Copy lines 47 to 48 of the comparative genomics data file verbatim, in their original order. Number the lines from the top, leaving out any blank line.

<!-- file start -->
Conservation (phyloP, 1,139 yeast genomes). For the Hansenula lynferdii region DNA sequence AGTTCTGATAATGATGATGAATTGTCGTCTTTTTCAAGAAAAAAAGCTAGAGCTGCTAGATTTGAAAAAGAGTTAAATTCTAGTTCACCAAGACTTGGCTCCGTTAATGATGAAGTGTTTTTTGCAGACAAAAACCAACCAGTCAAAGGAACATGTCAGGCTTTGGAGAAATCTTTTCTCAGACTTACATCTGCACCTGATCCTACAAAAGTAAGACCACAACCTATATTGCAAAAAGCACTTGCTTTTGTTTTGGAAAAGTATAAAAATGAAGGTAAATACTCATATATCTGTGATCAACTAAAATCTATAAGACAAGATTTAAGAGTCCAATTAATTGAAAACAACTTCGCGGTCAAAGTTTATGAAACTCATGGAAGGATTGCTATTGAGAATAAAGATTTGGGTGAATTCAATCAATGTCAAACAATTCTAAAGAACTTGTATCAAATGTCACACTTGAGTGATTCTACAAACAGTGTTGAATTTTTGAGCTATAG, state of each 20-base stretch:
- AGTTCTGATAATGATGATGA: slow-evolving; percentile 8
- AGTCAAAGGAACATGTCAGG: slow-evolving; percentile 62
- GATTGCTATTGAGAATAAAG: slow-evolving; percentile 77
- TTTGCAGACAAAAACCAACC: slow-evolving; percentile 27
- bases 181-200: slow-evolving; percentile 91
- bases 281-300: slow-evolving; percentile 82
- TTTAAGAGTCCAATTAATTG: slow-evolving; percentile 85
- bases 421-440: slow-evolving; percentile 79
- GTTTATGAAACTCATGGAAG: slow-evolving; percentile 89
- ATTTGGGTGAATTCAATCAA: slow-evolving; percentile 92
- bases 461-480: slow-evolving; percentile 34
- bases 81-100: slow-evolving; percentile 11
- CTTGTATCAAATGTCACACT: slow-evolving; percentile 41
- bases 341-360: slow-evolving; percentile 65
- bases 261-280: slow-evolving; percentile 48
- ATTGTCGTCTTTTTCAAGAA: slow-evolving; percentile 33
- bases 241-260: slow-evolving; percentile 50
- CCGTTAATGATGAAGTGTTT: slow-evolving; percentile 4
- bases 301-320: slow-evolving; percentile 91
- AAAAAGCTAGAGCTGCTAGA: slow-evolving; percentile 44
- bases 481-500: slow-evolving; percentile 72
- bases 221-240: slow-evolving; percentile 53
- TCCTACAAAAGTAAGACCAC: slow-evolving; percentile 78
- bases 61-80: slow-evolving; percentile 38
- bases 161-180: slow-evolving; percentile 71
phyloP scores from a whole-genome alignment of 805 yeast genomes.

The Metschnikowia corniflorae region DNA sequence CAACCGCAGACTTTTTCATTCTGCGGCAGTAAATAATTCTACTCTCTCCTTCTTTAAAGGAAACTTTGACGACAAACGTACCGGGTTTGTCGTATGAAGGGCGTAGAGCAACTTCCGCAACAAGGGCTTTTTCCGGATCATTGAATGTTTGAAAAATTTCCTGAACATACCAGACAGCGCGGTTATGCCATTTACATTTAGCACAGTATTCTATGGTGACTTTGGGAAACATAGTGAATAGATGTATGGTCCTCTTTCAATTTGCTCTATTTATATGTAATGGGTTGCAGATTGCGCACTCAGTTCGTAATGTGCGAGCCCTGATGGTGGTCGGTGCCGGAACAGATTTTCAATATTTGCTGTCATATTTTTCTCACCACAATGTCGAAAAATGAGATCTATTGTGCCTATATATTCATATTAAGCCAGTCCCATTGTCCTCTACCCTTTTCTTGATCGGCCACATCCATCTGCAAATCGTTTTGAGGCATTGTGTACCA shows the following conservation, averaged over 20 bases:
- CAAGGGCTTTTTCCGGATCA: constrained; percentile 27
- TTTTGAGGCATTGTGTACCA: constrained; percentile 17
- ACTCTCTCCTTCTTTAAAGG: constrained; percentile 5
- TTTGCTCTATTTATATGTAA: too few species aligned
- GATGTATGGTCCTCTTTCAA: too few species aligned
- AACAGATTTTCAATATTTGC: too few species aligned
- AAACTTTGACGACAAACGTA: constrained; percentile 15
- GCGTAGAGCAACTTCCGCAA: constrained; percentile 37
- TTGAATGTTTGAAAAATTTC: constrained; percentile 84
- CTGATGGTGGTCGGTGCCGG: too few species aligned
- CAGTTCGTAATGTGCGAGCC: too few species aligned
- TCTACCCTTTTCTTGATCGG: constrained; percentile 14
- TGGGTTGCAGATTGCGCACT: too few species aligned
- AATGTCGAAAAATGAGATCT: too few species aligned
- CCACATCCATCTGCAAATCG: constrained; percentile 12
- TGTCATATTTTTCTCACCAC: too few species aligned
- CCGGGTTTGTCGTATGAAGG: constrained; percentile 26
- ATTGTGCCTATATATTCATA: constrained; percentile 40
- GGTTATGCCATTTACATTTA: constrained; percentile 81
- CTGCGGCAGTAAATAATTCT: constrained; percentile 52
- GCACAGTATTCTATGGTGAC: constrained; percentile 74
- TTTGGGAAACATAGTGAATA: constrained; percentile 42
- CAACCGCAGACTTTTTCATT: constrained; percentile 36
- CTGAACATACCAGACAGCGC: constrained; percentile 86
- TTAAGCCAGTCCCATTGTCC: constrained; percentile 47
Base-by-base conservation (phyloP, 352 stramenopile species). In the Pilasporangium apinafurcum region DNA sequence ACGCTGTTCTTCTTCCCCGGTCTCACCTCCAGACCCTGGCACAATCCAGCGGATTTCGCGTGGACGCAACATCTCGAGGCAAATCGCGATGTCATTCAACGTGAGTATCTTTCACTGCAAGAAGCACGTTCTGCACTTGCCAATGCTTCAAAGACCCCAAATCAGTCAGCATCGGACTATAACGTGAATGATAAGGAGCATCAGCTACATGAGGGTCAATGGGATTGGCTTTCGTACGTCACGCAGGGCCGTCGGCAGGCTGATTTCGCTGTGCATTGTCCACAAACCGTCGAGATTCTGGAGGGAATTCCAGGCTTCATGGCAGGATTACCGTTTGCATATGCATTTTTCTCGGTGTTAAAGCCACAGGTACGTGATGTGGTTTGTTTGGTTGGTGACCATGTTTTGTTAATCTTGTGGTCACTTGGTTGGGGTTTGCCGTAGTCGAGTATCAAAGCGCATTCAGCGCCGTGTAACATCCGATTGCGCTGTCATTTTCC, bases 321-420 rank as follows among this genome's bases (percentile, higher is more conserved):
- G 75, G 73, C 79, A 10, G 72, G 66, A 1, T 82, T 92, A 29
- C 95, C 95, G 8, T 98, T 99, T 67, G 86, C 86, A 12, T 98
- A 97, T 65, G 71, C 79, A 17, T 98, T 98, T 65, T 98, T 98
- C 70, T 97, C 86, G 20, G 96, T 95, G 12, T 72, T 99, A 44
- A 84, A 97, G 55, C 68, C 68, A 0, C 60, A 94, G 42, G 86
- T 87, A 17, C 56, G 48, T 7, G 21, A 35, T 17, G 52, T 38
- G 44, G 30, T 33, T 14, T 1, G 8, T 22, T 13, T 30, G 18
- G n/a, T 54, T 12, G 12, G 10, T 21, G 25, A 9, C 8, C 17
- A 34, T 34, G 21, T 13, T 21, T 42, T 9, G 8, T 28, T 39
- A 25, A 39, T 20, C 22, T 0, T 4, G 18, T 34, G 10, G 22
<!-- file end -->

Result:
- GGTTATGCCATTTACATTTA: constrained; percentile 81
- CTGCGGCAGTAAATAATTCT: constrained; percentile 52